The purpose of this essay is to analyze Jonathan Swift’s Gulliver’s Travels from feminist perspective. To fully understand the views that Swift exhibited, with respect to feminist approach, it is important to have some background on Swift himself and women’s role in society in the eighteenth cen­tury.

In the time of Swift, women were considered the legal responsibility of their fathers or husbands. Whatever a woman said in public was a reflection of the ideas of her father or husband. The ideal wife was obedient, for if not their husbands were allowed to physically discipline them. The gen­eral view of women was that of an object to be enjoyed by men. It was feared that education of women might lead to a subversion of the natural order which gave men unquestioned dominance. It was commonly believed among men that women need not be educated at all, because their main pur­poses in society were to tend to domestic dealings and pro­creation.

Swift’s view of woman was influenced by the times and the society that he lived in. The paucity of love in author’s childhood and the little exposure he had to women when he was growing up also attributed to the corrosive personal iso­lation. Some critics like Lord Orrery, Middleton Murry and Norman O. Brown have suggested that Swift was a misogynist, because of the way in which he is attacking women’s physical aspect Jonathan Swift often mentions the female body with repugnance. He very often dwells with exagger­ated honor at the sight of a woman’s body performing its normal bodily functions. Many have concluded from this that he hated women and considered them inferior to men. Gulliver hates humanity through women. Swift portrays women as inferior creatures, comparing them to lusty, dirty, and igno­rant animals, ultimately leading to Gulliver’s disgust in women in general at the end of the novel. In the moral domain, women inspire as much aversion as they do on the physical side.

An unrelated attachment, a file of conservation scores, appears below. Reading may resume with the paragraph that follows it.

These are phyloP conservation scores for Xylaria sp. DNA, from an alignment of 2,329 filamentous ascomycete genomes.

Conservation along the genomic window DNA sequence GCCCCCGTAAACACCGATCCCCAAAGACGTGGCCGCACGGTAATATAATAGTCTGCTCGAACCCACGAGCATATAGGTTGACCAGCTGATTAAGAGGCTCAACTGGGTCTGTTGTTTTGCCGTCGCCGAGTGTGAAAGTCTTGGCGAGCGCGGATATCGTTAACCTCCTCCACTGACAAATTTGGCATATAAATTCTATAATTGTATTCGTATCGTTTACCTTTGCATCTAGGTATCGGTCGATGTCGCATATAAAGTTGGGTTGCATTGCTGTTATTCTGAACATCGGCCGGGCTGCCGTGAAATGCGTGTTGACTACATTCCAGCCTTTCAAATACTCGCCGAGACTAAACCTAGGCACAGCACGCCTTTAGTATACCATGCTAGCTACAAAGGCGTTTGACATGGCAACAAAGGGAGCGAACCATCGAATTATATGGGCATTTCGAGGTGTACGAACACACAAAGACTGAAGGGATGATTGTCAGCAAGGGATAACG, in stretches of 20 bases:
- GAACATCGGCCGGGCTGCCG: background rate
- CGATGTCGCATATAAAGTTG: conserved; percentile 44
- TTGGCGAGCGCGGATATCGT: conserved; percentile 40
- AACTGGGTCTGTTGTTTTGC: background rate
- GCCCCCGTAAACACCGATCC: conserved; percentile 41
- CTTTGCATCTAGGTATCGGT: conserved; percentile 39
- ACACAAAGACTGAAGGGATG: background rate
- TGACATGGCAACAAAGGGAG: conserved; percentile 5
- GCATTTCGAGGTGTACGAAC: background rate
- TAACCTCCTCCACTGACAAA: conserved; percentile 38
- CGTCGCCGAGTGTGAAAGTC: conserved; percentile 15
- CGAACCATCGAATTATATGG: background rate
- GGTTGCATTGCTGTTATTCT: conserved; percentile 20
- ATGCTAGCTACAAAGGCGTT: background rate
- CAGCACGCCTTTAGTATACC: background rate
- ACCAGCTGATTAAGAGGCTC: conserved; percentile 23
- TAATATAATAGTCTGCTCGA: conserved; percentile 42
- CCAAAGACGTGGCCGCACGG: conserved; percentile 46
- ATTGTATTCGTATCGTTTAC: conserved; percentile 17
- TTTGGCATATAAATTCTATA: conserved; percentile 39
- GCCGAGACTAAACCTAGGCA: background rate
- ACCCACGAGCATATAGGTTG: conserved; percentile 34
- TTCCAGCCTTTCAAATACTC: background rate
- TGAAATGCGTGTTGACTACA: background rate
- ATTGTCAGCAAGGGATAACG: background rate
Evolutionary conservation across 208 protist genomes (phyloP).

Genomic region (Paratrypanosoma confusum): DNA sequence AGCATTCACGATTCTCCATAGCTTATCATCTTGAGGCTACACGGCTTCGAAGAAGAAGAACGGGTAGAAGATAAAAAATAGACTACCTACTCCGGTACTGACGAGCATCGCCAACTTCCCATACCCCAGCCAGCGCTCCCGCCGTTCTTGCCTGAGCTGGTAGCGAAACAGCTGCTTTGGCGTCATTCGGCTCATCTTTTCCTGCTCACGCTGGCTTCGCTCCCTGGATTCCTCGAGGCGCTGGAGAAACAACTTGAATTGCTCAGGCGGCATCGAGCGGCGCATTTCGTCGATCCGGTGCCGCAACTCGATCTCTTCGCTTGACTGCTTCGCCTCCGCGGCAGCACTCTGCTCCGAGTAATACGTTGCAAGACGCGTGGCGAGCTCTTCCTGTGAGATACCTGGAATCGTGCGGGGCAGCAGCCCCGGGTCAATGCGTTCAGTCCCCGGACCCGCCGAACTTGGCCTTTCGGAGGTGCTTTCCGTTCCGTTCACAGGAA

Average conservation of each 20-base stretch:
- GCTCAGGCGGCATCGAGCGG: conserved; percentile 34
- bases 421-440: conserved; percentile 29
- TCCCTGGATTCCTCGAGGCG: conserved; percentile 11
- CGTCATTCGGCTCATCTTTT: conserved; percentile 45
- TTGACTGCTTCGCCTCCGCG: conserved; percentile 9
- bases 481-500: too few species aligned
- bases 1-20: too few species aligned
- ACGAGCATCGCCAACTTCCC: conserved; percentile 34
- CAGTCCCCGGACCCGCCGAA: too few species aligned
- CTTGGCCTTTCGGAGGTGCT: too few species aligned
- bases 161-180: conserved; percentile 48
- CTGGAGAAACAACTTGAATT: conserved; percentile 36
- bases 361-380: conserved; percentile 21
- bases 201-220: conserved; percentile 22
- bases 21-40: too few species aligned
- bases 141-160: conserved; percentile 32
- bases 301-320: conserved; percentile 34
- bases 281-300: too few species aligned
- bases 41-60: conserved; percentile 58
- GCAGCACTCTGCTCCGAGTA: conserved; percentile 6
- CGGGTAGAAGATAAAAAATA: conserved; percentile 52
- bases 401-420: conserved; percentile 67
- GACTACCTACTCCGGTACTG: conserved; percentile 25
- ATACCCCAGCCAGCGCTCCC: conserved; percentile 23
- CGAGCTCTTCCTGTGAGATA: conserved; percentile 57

In Lilliput, Gulliver illustrates the carelessness of women, when he retells the story of the fire. The only way to extinguish the fire is through urination, an act so loud and gro­tesque that a woman could not handle it. The queen is auto­cratic and infuriated when Gulliver urinates on her apartment to keep it from burning. She decrees that public urination be banned and that the contaminated building be left as it is. The method by which Gulliver describes this event, leads the reader to believe that only a woman would act so harshly to his ac­tions.

In “A Voyage to Brobdinunag”, when the farmer shows Gulliver to his wife, she screams with disgust, the way a woman would react to a bug.

Gulliver in Brobdingnag discovers that his sense was more acute in proportion to his littleness. He sees everything magnified, he examines even thing as if through a microscope. Looking up close at the women’s anatomy, Gulliver notices that their skin seems very rough, discolored and greasy. In addition, he has difficulty breathing because of their strong and repugnant scent. He is disgusted by the sight of their huge pores, spots, pimples, hair and moles and even more repulsed by one maiden who places Gulliver on her nipple to play. Swift uses the Maids of Honor to illustrate flaws in a wom­an’s beauty that are generally overlooked or hidden. Gulliver expresses his aversion to their naked bodies. They were, “very far from being a tempting sight”, and gave him, “any other emotions than those of horror and disgust”. Gulliver makes the connection that the women of England, that he normally finds so beautiful, have the same flaws, but he just does not see them as easily because they are of the same size. “This made me reflect upon the fair skins of our English ladies, who appear so beautiful to us, only because they are of our own size, and their defects not to be seen but through a mag­nifying glass, where we find by experiment that the smoothest and whitest skins look rough and course and ill coloured.” Only the women are described as having such horrible discolored skin. Men had it too, but he only brought attention to the women.

When Gulliver describes a grotesque vision of human­ity in Brobdingnag, he generally uses women as the objects of repulsion. It is the Empress who eats in a grotesque fash­ion. When Gulliver sees beggars and homeless, he describes in unkind detail the lice crawling on their clothes. The home­less beggar with cancerous breast is a horrific sight to Gulliver as he can see into the crevices and cavities in her body, de­stroyed by vermin and disease. That is the most horrible spec­tacle that ever a European eye beheld”. Swift deploys the rhetorical “instruments” necessary for such disavowal figur­ing the decaying body as female.

In Brobdingnag, Gulliver is shocked to see the “mon­strous breast” of a nurse giving suck in front of him. Even the act of feeding does not escape his disgust: “I must confess no object ever disgusted me so much as the sight of her mon­strous breast…”